Section (2) setuid
setuid — set user identity
#include <sys/types.h> #include <unistd.h>
setuid() sets the effective
user ID of the calling process. If the calling process is
privileged (more precisely: if the process has the
CAP_SETUID capability in its
user namespace), the real UID and saved set-user-ID are also
implemented like the POSIX version with the
_POSIX_SAVED_IDS feature. This allows a
set-user-ID (other than root) program to drop all of its user
privileges, do some un-privileged work, and then reengage the
original effective user ID in a secure manner.
If the user is root or the program is set-user-ID-root,
special care must be taken:
setuid() checks the effective user ID of
the caller and if it is the superuser, all process-related
user ID_zsingle_quotesz_s are set to
uid. After this has occurred,
it is impossible for the program to regain root
Thus, a set-user-ID-root program wishing to temporarily
drop root privileges, assume the identity of an unprivileged
user, and then regain root privileges afterward cannot use
setuid(). You can accomplish
this with seteuid(2).
On success, zero is returned. On error, −1 is
errno is set
there are cases where
The call would change the caller_zsingle_quotesz_s real UID (i.e.,
uiddoes not match the caller_zsingle_quotesz_s real UID), but there was a temporary failure allocating the necessary kernel data structures.
uiddoes not match the real user ID of the caller and this call would bring the number of processes belonging to the real user ID
uidover the caller_zsingle_quotesz_s
RLIMIT_NPROCresource limit. Since Linux 3.1, this error case no longer occurs (but robust applications should check for this error); see the description of EAGAIN in execve(2).
The user ID specified in
uidis not valid in this user namespace.
The user is not privileged (Linux: does not have the
CAP_SETUIDcapability in its user namespace) and
uiddoes not match the real UID or saved set-user-ID of the calling process.
POSIX.1-2001, POSIX.1-2008, SVr4. Not quite compatible with the 4.4BSD call, which sets all of the real, saved, and effective user IDs.
Linux has the concept of the filesystem user ID, normally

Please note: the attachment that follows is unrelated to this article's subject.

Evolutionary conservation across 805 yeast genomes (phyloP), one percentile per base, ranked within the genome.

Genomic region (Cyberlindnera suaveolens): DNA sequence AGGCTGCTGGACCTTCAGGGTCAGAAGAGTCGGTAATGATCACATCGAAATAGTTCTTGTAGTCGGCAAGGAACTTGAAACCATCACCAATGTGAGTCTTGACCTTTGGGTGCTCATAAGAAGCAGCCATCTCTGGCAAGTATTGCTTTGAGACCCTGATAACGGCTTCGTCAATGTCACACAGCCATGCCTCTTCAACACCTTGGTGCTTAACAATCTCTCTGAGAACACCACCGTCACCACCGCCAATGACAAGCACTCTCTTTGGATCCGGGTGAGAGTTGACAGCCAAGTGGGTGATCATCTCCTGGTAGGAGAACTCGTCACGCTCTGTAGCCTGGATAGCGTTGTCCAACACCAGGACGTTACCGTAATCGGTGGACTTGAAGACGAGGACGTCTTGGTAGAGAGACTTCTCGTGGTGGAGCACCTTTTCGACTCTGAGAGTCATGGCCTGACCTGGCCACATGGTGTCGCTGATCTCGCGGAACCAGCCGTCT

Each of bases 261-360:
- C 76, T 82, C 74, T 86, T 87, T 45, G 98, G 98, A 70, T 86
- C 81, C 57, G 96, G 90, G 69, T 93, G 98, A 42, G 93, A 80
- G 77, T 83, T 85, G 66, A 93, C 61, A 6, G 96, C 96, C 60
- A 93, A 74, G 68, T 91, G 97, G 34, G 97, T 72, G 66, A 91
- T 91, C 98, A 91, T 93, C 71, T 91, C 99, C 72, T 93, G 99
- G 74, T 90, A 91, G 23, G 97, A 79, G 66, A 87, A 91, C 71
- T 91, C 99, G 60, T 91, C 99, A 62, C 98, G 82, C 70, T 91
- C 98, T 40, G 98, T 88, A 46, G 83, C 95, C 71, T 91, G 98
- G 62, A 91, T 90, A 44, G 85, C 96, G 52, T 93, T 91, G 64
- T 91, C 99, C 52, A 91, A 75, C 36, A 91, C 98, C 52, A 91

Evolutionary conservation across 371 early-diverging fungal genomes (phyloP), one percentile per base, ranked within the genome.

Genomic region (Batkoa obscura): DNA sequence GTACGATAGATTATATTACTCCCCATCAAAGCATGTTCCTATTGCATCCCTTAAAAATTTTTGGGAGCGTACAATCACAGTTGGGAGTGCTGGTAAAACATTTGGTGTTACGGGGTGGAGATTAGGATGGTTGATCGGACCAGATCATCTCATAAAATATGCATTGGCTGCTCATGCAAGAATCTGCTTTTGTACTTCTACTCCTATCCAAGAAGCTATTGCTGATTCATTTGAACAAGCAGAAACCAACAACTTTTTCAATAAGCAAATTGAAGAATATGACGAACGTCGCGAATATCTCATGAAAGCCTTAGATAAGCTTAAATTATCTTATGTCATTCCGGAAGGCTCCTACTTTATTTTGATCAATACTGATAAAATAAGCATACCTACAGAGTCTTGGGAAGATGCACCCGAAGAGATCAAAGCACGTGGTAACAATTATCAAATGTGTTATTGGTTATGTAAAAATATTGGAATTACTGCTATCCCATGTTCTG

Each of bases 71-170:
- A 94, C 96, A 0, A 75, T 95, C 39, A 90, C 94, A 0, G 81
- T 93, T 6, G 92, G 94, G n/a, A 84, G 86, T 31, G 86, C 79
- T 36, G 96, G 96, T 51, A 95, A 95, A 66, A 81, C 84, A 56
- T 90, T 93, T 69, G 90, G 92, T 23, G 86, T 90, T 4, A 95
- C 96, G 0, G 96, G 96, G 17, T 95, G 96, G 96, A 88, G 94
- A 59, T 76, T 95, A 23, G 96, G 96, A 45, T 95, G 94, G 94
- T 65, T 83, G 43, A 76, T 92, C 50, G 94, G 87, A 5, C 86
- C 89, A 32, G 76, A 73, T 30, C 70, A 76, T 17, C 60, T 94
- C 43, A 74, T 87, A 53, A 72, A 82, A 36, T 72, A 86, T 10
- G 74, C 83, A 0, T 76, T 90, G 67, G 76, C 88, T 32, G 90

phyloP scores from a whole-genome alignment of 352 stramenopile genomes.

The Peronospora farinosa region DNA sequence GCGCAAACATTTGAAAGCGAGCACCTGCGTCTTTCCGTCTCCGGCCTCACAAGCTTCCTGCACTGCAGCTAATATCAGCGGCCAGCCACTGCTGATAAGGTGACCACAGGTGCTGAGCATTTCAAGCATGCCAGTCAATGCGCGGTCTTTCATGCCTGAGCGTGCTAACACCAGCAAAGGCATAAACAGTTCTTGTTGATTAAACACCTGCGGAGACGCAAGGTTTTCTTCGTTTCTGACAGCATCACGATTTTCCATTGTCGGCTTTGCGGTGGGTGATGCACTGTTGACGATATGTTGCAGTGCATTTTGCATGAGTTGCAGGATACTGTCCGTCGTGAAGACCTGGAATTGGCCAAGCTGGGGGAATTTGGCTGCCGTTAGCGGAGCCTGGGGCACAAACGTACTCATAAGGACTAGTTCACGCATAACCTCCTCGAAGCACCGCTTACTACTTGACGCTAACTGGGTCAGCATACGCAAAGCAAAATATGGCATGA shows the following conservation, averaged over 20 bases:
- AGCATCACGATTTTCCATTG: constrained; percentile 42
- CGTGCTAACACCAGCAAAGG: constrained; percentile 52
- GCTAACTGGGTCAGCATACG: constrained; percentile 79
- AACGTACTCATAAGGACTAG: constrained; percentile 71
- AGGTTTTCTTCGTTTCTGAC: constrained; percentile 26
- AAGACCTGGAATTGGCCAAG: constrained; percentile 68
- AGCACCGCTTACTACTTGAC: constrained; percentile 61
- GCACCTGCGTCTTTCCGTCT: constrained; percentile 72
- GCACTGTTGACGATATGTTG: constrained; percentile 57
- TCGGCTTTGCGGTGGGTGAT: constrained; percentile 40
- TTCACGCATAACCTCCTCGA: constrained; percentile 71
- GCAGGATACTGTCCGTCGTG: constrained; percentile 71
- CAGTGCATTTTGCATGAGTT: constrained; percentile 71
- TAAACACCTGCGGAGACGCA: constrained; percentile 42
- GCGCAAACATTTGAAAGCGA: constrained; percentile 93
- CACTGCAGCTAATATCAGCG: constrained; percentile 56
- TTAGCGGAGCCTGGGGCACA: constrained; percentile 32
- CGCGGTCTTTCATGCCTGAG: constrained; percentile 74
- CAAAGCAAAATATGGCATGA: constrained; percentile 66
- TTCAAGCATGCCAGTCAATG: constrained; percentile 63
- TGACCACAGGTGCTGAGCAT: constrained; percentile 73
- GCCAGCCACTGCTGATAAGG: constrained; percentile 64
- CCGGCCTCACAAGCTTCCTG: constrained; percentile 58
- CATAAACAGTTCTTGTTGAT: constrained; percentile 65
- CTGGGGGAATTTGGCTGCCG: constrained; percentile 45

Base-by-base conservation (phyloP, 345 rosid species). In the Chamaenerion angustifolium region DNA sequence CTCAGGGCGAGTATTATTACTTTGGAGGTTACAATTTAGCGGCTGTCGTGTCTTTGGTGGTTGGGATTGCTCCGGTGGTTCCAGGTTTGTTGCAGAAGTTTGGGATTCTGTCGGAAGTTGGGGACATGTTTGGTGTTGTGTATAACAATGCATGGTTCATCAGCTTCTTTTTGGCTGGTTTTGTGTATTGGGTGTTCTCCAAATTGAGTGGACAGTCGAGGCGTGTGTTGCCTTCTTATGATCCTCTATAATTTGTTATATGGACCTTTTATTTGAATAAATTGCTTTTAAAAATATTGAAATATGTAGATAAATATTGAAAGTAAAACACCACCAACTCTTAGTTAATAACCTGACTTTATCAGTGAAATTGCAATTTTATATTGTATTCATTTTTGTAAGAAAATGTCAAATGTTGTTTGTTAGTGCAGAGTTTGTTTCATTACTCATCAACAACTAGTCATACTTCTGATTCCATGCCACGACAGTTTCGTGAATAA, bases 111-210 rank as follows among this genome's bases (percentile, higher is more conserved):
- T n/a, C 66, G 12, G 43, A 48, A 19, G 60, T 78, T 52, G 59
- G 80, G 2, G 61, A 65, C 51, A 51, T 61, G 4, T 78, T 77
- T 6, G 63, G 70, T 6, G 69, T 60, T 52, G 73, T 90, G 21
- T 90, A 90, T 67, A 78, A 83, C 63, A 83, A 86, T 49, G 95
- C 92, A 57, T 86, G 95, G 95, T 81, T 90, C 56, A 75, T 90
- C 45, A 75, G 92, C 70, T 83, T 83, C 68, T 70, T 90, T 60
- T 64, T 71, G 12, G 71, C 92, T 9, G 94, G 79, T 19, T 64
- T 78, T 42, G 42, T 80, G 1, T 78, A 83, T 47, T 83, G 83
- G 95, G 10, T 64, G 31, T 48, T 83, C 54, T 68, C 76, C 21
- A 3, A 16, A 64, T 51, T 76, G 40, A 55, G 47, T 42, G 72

equal to the effective user ID. The
setuid() call also sets the filesystem user
ID of the calling process. See setfsuid(2).
different from the old effective UID, the process will be
forbidden from leaving core dumps.
The original Linux
system call supported only 16-bit user IDs. Subsequently,
Linux 2.4 added
supporting 32-bit IDs. The glibc
setuid() wrapper function transparently
deals with the variation across kernel versions.
C library/kernel differences
At the kernel level, user IDs and group IDs are a
per-thread attribute. However, POSIX requires that all
threads in a process share the same credentials. The NPTL
threading implementation handles the POSIX requirements by
providing wrapper functions for the various system calls
that change process UIDs and GIDs. These wrapper functions
(including the one for
setuid()) employ a signal-based technique
to ensure that when one thread changes credentials, all of
the other threads in the process also change their
credentials. For details, see nptl(7).
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Copyright (C), 1994, Graeme W. Wilford (Wilf).
and Copyright (C) 2010, 2014, 2015, Michael Kerrisk <mtk.manpagesgmail.com>
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Fri Jul 29th 12:56:44 BST 1994 Wilf. <G.Wilfordee.surrey.ac.uk>
Changes inspired by patch from Richard Kettlewell
<richardgreenend.org.uk>, aeb 970616.
Modified, 27 May 2004, Michael Kerrisk <mtk.manpagesgmail.com>
Added notes on capability requirements